Activity Intolerance



Activity Intolerance





Activity Intolerance

Related to Insufficient Knowledge of Adaptive Techniques Needed Secondary to COPD

Related to Insufficient Knowledge of Adaptive Techniques Needed Secondary to Impaired Cardiac Function




Defining Characteristics


Major (Must Be Present)

An altered physiologic response to activity


Respiratory














Exertional dyspnea*


Shortness of breath


Excessively increased rate


Decreased rate



Pulse

















Weak


Decreased


Excessively increased


Failure to return to preactivity level after 3 minutes


Rhythm change


EKG changes reflecting arrhythmias or ischemia*



Blood Pressure













Abnormal blood pressure response to activity


Increased diastolic pressure greater than 15 mm Hg


Failure to increase with activity



Minor (May Be Present)
















Verbal report of weakness*


Verbal report of fatigue*


Pallor or cyanosis


Confusion


Verbal reports of vertigo



Related Factors

Any factors that compromise oxygen transport, physical conditioning, or create excessive energy demands that outstrip the individual’s physical and psychological abilities can cause activity intolerance. Some common factors follow.


Pathophysiologic

Related to deconditioning secondary to prolonged immobilization and pain

Related to imbalance between oxygen supply/demand*


Related to compromised oxygen transport system secondary to:


Cardiac



















Cardiomyopathies


Congestive heart failure


Dysrhythmias


Angina


Myocardial infarction (MI)


Valvular disease


Congenital heart disease



Respiratory













Chronic obstructive pulmonary disease (COPD)


Atelectasis


Bronchopulmonary dysplasia



Circulatory













Anemia


Peripheral arterial disease


Hypovolemia


Related to increased metabolic demands secondary to:

















Acute or chronic infections


Pain


Viral infection


Mononucleosis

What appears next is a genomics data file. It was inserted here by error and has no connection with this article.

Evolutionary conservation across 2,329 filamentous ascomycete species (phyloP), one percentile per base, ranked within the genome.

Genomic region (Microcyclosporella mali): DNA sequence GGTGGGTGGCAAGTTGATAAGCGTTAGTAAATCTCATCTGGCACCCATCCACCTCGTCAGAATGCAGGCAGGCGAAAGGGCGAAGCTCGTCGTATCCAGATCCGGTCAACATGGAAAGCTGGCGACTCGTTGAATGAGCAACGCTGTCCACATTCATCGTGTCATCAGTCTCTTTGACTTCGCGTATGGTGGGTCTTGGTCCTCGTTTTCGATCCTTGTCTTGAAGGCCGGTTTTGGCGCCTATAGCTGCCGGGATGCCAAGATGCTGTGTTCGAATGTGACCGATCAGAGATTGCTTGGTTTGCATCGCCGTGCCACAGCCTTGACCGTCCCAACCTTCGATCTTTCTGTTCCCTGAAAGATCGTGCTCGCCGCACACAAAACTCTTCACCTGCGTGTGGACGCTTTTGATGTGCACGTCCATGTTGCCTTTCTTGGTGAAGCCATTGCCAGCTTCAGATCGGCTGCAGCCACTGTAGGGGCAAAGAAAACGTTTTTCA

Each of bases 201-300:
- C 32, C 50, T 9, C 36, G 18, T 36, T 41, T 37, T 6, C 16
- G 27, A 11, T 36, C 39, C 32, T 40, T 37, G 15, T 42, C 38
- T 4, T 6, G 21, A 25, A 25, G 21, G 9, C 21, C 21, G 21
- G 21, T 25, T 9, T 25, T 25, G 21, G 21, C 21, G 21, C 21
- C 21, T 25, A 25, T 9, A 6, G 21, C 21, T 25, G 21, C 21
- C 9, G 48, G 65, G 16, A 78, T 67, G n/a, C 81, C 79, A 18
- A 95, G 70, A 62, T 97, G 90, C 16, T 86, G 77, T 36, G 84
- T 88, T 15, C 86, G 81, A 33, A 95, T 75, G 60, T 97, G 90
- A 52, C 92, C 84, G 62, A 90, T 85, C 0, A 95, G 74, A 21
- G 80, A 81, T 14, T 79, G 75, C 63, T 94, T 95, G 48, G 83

Endocrine or metabolic disorders


Hepatitis



Chronic Diseases
















Renal


Hepatic


Inflammatory


Musculoskeletal


Neurologic


Related to inadequate energy sources secondary to:













Obesity


Inadequate diet


Malnourishment



Treatment Related

Related to increased metabolic demands secondary to:














Malignancies


Surgery


Diagnostic studies


Treatment schedule/frequency


Related to compromised oxygen transport secondary to:













Hypovolemia


Immobility*


Bed rest* (related to inactivity secondary to assistive equipment [walkers, crutches, braces])



Situational (Personal, Environmental)

Related to inactivity secondary to:













Depression


Sedentary lifestyle*


Inadequate social support


Related to increased metabolic demands secondary to:














Climate extremes (especially hot, humid climates)


Atmospheric pressure (e.g., recent relocation to high-altitude living)


Air pollution (e.g., smog)


Environmental barriers (e.g., stairs)


Related to inadequate motivation secondary to:

















Fear of falling


Pain


Depression


Dyspnea


Obesity


Generalized weakness*



Maturational

Older adults may have decreased muscle strength and flexibility, as well as sensory deficits. These factors can undermine body confidence and may contribute directly or indirectly to activity intolerance.





Key Concepts


General Considerations